Get up close and personal with two-time National Book Award winner Jesmyn Ward.
In this episode of Women Amplified, we explore writing as a vehicle to give a voice to others past and present. Ward’s powerful insights, however, go far beyond writing instruction. Her words serve as an important reminder that we have a responsibility to speak up and give voice to those who have been silenced or erased in whatever means of expression feels right for us.
Sharing her real-life experiences, Ward will not just teach you about the writing process, but will help you go deep within to find your voice and inspire you to use that voice for the good of all.
“I wanted people to see how growing up in that type of environment, growing up in poverty and as a black person and in the rural South, how that constrains your existence in certain ways. Because you never see people like us. Or back then, you never saw people like us portrayed in pop culture or living complicated lives in television or, I don’t know, or in literature. I wanted us to exist and I wanted us to be able to speak and to have voice and to have agency, and to assert that we are here and that we shouldn’t be confined to people’s ideas about us. But instead, we should be able to speak and to tell our stories and to show that our lives are just as complicated and just as complex and just as unique as everyone else’s.” —Jesmyn Ward
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This Month’s Guest:
JESMYN WARD is a novelist, memoirist and essayist. She is a MacArthur Genius and two-time National Book Award winner and has been hailed as the standout writer of her generation. In 2017, she became the first woman and the first person of color to win two National Book Awards for Fiction—joining the ranks of William Faulkner, Saul Bellow, John Cheever, Philip Roth, and John Updike. Ward’s stories are largely set on the Gulf Coast of Mississippi, where she grew up and still lives. Her novel Salvage the Bones was winner of the 2011 National Book Award. Her debut novel, Where the Line Bleeds, depicts what Publishers Weekly calls “a world full of despair but not devoid of hope” in the aftermath of natural disaster. Ward’s memoir, Men We Reaped, delves into the five years of Ward’s life in which she lost five young men—to drugs, accidents, suicide, and the bad luck that follows poor people and people of color. The book won the Heartland Prize, and was a finalist for the National Book Critics Circle Award. Ward is the also the editor of the critically acclaimed anthology The Fire This Time: A New Generation Speaks about Race, which NPR named one of the Best Books of 2016. A singular Southern odyssey that strikes at the heart of life in the rural South, Sing, Unburied, Sing, earned Ward a second National Book Award in 2017. It was named one of the 10 Best Books of 2017 by The New York Times and Time, and was nominated for the PEN/Faulkner Award, the National Book Critics Circle Award, and the Aspen Words Literary Prize.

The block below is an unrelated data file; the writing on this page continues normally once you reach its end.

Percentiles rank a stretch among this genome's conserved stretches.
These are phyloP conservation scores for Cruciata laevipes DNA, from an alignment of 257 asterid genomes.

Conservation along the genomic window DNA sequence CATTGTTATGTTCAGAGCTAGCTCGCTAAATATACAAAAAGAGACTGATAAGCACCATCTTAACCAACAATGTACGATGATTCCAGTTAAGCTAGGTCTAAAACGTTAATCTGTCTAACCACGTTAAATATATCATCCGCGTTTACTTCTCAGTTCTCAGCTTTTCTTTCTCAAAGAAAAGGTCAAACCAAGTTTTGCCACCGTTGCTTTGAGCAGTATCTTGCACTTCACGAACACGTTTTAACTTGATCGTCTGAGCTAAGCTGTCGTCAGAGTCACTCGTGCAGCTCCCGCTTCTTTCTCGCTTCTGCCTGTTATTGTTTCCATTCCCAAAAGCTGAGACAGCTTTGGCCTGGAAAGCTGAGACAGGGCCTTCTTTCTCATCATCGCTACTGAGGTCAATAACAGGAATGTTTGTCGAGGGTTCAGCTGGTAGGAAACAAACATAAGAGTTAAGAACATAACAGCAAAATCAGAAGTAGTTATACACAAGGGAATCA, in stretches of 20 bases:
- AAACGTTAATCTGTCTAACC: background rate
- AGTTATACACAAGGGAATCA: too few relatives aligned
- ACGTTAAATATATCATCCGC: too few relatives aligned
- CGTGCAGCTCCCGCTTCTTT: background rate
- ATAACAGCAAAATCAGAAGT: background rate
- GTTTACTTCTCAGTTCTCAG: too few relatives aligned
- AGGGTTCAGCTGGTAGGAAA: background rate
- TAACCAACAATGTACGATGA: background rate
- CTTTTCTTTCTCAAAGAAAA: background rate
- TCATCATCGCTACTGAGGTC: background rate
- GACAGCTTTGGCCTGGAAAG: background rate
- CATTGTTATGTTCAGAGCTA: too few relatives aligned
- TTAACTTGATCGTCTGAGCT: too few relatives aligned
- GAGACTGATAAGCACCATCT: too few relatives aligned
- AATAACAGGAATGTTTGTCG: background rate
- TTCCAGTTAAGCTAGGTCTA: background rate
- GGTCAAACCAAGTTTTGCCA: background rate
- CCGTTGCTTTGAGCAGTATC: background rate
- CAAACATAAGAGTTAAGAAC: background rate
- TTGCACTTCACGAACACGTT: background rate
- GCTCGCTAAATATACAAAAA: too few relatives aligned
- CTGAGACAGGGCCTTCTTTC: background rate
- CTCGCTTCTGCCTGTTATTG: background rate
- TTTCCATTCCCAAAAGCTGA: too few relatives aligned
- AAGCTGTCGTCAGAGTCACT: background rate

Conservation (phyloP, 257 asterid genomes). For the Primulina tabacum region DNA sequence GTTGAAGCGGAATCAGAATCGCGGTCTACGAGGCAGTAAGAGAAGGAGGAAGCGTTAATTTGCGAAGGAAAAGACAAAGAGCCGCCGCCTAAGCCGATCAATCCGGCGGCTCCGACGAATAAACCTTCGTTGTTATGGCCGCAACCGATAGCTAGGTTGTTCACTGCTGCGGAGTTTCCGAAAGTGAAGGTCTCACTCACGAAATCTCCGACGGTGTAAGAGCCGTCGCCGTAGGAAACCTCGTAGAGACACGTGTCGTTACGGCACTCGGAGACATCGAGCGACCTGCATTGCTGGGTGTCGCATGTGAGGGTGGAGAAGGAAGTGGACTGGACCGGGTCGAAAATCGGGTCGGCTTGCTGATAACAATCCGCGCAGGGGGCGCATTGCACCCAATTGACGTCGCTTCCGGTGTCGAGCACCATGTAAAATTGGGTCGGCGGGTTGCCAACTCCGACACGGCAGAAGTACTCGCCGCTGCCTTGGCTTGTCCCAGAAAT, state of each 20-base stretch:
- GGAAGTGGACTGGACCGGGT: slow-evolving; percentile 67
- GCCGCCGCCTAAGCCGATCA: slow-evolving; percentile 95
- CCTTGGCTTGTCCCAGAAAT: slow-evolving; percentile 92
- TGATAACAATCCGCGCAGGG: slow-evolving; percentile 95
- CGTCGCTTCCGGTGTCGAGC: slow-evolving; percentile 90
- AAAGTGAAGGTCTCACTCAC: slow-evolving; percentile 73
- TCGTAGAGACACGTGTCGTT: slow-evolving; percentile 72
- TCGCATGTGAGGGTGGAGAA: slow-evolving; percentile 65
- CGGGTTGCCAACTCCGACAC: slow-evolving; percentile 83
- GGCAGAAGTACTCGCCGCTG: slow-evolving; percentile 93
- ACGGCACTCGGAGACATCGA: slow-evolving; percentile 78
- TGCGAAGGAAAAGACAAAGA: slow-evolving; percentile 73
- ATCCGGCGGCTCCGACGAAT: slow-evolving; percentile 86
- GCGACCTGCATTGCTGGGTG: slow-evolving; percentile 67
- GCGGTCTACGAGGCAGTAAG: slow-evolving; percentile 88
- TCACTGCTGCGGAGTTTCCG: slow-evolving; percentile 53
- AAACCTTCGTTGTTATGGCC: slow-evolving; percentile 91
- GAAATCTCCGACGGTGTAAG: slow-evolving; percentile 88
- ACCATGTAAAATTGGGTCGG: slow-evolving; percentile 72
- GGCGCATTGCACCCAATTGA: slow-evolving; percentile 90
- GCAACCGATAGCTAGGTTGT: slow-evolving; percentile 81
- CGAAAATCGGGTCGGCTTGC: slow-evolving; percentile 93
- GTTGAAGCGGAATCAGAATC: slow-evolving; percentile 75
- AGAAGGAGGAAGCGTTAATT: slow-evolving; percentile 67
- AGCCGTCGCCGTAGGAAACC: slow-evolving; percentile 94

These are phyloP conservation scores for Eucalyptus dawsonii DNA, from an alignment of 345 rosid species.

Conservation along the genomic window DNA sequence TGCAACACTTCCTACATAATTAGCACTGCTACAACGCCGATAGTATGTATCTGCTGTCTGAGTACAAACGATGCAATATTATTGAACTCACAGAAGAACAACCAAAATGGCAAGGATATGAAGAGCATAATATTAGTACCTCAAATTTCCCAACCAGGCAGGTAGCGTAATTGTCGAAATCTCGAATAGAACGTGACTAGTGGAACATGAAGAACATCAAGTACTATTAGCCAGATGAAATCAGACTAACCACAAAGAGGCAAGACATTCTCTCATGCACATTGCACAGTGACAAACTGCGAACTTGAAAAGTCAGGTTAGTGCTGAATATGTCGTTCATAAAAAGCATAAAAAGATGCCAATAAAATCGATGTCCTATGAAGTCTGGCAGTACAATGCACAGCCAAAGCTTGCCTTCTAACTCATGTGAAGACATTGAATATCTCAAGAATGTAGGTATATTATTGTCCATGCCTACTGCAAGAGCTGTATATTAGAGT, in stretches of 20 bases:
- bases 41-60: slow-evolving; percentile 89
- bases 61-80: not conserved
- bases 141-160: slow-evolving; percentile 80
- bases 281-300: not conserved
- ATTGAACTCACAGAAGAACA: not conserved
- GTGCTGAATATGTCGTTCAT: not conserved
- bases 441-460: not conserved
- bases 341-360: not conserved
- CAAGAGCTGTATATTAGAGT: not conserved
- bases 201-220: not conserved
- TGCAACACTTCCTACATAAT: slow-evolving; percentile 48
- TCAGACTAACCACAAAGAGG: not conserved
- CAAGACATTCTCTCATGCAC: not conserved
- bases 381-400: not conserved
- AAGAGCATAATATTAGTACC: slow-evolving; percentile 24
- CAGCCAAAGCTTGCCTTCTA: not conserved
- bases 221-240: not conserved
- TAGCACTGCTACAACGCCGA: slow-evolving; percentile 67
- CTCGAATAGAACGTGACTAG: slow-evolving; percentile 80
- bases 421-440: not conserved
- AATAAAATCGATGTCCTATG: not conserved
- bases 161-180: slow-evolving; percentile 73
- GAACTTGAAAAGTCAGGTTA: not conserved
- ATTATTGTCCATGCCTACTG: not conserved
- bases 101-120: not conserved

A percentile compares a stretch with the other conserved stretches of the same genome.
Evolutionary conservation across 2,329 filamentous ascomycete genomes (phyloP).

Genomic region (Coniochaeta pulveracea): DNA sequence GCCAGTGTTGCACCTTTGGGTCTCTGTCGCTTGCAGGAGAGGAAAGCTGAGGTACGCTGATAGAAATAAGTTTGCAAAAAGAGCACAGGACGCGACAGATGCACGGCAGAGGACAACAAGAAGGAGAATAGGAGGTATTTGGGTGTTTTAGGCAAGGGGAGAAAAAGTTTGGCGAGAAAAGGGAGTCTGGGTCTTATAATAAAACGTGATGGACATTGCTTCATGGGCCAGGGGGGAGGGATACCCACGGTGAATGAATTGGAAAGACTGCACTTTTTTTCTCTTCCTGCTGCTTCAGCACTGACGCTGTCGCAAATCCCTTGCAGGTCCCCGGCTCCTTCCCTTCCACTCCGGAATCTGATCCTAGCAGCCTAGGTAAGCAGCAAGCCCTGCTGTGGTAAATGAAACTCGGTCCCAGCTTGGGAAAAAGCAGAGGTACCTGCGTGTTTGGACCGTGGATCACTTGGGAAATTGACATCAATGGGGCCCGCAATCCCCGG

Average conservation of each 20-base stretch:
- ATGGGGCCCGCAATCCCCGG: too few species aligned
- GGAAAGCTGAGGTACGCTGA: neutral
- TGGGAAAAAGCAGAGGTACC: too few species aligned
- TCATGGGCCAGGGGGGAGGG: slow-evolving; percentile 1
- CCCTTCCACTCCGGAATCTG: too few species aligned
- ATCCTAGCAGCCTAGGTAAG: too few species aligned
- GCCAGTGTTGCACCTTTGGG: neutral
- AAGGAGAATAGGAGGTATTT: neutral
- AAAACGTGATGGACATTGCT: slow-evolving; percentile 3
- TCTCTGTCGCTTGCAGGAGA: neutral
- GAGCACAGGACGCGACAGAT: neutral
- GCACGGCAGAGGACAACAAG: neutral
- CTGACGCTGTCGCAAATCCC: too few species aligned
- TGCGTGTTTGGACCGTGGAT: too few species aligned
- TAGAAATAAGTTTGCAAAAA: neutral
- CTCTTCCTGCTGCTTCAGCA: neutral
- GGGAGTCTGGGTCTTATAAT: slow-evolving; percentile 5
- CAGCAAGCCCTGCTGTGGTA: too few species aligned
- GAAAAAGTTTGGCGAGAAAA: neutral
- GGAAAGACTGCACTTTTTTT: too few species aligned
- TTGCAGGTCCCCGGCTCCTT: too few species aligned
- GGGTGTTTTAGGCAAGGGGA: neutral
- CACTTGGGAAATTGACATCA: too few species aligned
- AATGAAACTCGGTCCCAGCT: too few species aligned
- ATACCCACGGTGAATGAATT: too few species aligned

She teaches creative writing at Tulane University in New Orleans. In 2016, she won the Strauss Living award, given every five years by the American Academy of Arts & Letters for literary excellence. In 2018, she was recognized among Time‘s 100 Most Influential People. Ward is currently working on two new books: a novel for adults set in New Orleans at the height of the American slave trade, and a young adult novel about a Black girl from the South with supernatural powers. Ward received her MFA in creative writing from the University of Michigan, where she won five Hopwood Awards for her fiction, essays, and drama. She held a Stegner Fellowship at Stanford University from 2008-2010, and served as the Grisham Writer in Residence at the University of Mississippi the following year. Ward’s latest book is Navigate Your Stars. @jesmimi
CELESTE HEADLEE is a communication and human nature expert, and an award-winning journalist. She is a professional speaker, and also the author of Do Nothing: How to Break Away from Overworking, Overdoing, and Underliving, Heard Mentality and We Need to Talk. In her twenty-year career in public radio, she has been the executive producer of On Second Thought at Georgia Public Radio, and anchored programs including Tell Me More, Talk of the Nation, All Things Considered, and Weekend Edition. She also served as cohost of the national morning news show The Takeaway from PRI and WNYC, and anchored presidential coverage in 2012 for PBS World Channel. Headlee’s TEDx talk sharing ten ways to have a better conversation has over twenty million total views to date. @celesteheadlee
Website: Jesmyn Ward, Author
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